Despite knowing better, this work can often feel isolating. Feeling isolated can make planning for the long term more difficult. I’d love to take lessons from the right, who over the course of 30 years, leveraged spaces like the Federalist Society to move SCOTUS to the right. However, it is much easier to plan that far ahead when you’re safe, resourced and clear that your “fears” are as manufactured as a Tesla.
The most exhausting part: only one half of white America appears unafraid “of the word tension.”3 I often suspect it’s the half who participated and or supported the riot on the capital.
Then there’s the well-meaning but completely clueless “progressives.” The ones King noted were too often, “more devoted to order than to justice.” You’re therefore always pulling double duty…trying to convince, cajole, force one side to stop killing you, while trying to get the other half to do more than have you over to the house, march alongside you while picking ethnic food out of their teeth, and calling you every other day to run some anecdotal shit past you to double check they’re still on the right side of history. This is a deeply disturbing take on justice, a “[s]hallow understanding from people of good will” which often proves “more frustrating than absolute misunderstanding from people of ill will.”4
Add gender and/or sexuality into the equation and the exhaustion gets compounded. I can’t help but think Black women must be asleep on their feet most days–like the protagonist in a Spike Lee joint–pulled forward and disembodied. I wanna nap just thinking about it. What does it take to navigate a population of Black men who’ve completely accepted notions of gender created and upheld by the very white men they often claim to distrust.
Baldwin was right. We need heroes. Not individuals wearing capes, but whole communities of people who can and will take up the cause when our kinfolk need to rest. Communities that can remind us of the differences between resting and quitting–between remembering and obsessing. This approach implores us to move away from the westernized–single hero narrative and embrace something bigger than ourselves. It implores us to take seriously the ongoing backlash against perceived progress by those whom over half the country never wanted to embrace in the first place.
We live amongst a population of people who never accepted pluralism as ideal. The civil war wasn’t won by the north. The civil war ended in a stalemate and the two populations have been stuck in a proxy-cold-civil-war ever since. We live amongst people on the right and left who never accepted the idea that anyone other than white cis-gendered men should be at the helm of our collective destiny. They can’t be blamed. Half their ideas are captured in the founding documents.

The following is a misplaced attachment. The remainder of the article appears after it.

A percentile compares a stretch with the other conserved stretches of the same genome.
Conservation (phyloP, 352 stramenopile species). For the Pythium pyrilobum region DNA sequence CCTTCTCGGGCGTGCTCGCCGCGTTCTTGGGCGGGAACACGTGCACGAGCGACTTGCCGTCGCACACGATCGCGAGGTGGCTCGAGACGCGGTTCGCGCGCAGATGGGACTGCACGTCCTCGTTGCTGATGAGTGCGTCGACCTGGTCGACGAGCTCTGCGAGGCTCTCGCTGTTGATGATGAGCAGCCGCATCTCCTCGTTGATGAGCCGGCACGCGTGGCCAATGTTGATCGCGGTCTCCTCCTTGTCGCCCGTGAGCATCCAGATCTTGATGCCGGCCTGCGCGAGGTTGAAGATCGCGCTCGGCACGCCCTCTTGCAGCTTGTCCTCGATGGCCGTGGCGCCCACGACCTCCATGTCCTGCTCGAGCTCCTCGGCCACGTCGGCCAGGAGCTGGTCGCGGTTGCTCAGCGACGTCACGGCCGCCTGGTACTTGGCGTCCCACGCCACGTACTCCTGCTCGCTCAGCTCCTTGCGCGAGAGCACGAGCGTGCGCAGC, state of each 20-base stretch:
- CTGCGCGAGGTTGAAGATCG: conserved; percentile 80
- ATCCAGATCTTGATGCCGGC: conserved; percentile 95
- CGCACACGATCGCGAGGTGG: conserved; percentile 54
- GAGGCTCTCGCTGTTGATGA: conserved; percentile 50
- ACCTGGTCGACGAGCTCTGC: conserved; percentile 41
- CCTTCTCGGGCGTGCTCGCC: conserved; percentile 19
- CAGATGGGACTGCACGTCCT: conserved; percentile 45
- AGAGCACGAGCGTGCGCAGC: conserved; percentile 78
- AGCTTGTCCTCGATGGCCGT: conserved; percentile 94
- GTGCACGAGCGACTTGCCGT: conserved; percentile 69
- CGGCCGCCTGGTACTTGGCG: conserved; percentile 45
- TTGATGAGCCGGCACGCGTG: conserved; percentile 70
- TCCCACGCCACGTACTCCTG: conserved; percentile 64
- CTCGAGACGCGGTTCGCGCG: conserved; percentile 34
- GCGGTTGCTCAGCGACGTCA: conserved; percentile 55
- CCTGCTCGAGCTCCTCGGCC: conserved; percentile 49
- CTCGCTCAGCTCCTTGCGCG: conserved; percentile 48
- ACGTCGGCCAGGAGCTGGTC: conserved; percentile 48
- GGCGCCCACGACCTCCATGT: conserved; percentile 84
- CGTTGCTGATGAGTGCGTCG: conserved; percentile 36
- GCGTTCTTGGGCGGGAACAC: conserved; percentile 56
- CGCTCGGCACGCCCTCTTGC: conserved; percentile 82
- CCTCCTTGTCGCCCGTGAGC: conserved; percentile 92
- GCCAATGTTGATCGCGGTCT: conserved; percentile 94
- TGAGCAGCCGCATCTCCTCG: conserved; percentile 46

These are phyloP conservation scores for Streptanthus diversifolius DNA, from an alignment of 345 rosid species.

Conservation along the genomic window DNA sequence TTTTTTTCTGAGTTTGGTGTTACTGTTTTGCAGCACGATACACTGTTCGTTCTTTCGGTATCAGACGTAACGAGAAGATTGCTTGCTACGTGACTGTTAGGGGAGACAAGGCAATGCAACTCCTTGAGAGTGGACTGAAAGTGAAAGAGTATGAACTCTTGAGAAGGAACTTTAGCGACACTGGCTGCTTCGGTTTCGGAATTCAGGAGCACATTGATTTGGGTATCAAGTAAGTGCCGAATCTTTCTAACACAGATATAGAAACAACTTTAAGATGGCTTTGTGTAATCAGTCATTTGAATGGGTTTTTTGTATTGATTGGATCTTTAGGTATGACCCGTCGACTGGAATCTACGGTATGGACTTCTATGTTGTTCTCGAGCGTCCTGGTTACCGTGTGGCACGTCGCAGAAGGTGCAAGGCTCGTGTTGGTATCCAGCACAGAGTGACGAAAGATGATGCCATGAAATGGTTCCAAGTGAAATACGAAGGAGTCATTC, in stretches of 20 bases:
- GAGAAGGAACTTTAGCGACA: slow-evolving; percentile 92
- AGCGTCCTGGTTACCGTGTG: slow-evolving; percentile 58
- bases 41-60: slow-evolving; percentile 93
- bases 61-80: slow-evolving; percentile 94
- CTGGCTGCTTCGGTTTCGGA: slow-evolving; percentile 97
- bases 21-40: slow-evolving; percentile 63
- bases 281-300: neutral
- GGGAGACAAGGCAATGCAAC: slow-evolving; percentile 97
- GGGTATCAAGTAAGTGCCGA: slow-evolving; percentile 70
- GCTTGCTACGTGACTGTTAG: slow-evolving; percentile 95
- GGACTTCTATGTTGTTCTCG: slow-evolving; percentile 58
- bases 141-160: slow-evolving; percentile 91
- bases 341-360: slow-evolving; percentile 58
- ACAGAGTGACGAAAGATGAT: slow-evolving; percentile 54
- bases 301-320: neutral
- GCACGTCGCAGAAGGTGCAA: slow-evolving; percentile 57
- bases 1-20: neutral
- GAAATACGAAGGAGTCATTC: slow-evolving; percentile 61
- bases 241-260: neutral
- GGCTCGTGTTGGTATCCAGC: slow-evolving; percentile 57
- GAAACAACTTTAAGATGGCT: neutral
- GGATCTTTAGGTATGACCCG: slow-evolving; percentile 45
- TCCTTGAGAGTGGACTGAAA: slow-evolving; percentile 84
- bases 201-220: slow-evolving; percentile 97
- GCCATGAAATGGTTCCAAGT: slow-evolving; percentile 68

So yeah…stay or leave. Sink or swim. The constant pressure from within and without is daunting. The sheer number of us whose primary concern is making it from one day to the next is overwhelming. The number of progressives who will come for your cancellation if you don’t use the most updated language is real. The number of us who are often on the verge of crying is real. The number of us who come from the trauma of poverty is real. The journey from surviving to thriving is filled with pit stops along the way; realizations, remembrances, severings, and reconnections. Learning how to do that in community with others in service of building something new is by definition exhausting.
That said, I’m giving myself permission to be tired. I hope you do too. We need our rest. Women, and BLACK women, specifically…I’m looking at you. Go ahead. Take my father’s advice and see what it feels like to “chill like a white man.” I’m cheering for all my life-ers out there.
Hopefully, I’ll see you around this year–rested and ready to dream.
1King was referencing Niebuhr, Reinhold who wrote, Moral Man and Immoral Society: A Study in Ethics and Politics, 1932
2When I would ask my father what he was up to, he’d sometimes respond with this line.
3King, Martin Luther. “Letter from a Birmingham Jail,” August 1963.
4King, Martin Luther. “Letter from a Birmingham Jail,” August 1963.
Delma Jackson is a Senior Fellow with CWC and creator of the Dive in Justice Podcast. His focus is on facilitating system change in institutions through transformative practice and the power of story. He received his undergraduate degree in African-American Studies and Psychology, and his Masters in Liberal Arts with a concentration in American and African American Studies at the University of Michigan. He regularly lectures on a variety of socio-political topics with a special emphasis on intersectional approaches to social justice.